On demurrer to a petition in equity, only the allegations in the petition can be considered; other alleged facts stated in a brief before this court must be disregarded. 
A transfer of the "care, custody, management, and control" of a parcel of land from the school department to the fire department of a city under G. L. c. 40, Section 15A, was not invalid in that the vote of the city council for the transfer did not specify the purpose for which the parcel was transferred where it appeared that the city was about to erect a fire station thereon, or in that the vote of the school committee determining that the parcel was no longer needed for school purposes followed instead of preceding the vote of the city council, or in that the vote of the school committee stated an exception of "a strip [of the parcel] of sufficient width for a street" and no such exception was stated in the vote of the city council. [3-4]
Judicial notice is not taken of adoption by a city of one of the standard forms of charters provided in G. L. c. 43. 
PETITION filed in the Superior Court on September 22, 1959.
A demurrer to the petition was heard by Wisnioski, J.
Dean E. Nicholson, for the petitioners.
Frederick H. Magison, for the respondents, submitted a brief.
WILKINS, C.J. This petition by not less than ten taxpayers of Haverhill is brought against the city, the city manager, the city council, and the school committee. G. L. (Ter. Ed.) c. 40, Section 53. The petitioners appealed from an interlocutory decree sustaining a demurrer and from a final decree dismissing the petition.
One of the grounds of demurrer was want of equity. The case must be decided here upon the allegations of the petition. We must disregard alleged facts outside the record introduced into the respondents' brief in violation of Rule 15 (B) of the Rules for the Regulation of Practice before the Full Court, as amended (1958), 337 Mass. 818 -819.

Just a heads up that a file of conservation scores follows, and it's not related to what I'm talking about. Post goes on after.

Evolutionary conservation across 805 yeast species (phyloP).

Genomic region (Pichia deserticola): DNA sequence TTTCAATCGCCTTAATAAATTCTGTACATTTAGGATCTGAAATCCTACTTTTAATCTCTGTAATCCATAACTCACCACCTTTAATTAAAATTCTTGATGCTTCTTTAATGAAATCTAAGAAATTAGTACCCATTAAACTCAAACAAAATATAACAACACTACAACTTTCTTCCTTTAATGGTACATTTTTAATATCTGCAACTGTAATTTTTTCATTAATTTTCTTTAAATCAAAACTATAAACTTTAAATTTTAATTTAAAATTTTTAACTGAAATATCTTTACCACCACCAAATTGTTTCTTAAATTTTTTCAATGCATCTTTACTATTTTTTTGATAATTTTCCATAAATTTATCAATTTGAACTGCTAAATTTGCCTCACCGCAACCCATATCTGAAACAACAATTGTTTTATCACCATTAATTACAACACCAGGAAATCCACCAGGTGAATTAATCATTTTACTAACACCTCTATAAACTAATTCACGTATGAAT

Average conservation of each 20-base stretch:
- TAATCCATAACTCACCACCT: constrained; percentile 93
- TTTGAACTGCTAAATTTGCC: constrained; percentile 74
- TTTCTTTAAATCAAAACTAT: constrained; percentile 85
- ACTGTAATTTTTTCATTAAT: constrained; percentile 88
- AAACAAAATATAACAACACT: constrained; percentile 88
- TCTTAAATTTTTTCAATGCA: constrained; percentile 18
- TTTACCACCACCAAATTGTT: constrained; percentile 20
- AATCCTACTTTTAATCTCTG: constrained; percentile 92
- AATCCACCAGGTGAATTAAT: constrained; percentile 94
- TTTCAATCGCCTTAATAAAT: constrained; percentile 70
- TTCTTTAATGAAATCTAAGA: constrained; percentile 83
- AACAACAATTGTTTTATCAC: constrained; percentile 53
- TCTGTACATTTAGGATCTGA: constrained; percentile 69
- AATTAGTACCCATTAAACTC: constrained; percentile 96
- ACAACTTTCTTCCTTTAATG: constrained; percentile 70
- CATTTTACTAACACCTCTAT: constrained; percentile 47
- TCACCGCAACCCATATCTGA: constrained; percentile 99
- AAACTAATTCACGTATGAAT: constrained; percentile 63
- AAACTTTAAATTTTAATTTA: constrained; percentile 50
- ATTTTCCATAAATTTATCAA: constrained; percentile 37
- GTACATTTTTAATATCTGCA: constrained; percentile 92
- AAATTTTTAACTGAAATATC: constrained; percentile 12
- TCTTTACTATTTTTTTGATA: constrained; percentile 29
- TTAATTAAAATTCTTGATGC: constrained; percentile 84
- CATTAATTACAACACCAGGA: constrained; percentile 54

On or about July 14, 1955, the city, pursuant to an order passed by the city council, by eminent domain acquired title to certain parcels of land on South Main Street "for the purposes of constructing a new school building." Thereafter the school committee approved the site and plans for a school building, which "is being erected upon said land and is substantially near completion." On or about July 14, 1959, the city manager determined that a portion of the land was no longer needed for school purposes and so advised the city council. On or about July 21, 1959, the city council transferred that portion of the land, described by metes and bounds and containing 46,700 square feet, "to the care, custody, management, and control of the fire department of the city of Haverhill on condition that no engine house or structure place[d] thereon shall contain a workshop." On or about August 25, 1959, the school committee voted that the committee "having determined that a portion of the Hunking School land fronting on South Main Street, more particularly described below, is no longer needed for school purposes, it is hereby relinquished to the city council in conformity with G. L. c. 40, Section 15A, excepting, however, a strip of sufficient width for a street extending from South Main Street to the southern boundary thereof." The description by metes and bounds
was identical with that in the vote of the city council.
The petition alleged "That the determination of the city manager, orders of the municipal council transferring the management, custody, and control of said land to the fire department, and vote of the school committee are conflicting, illegal, and invalid; that they are void because of indefiniteness and vagueness and are improper because they do not meet the requirements of G. L. c.40, Section 15A." It was further alleged that the city is about to raise and expend money and to incur obligations to construct a fire station upon the land. An injunction was sought against raising or spending any money or incurring obligations for the purpose of constructing a fire station or any building other than a school building upon the land.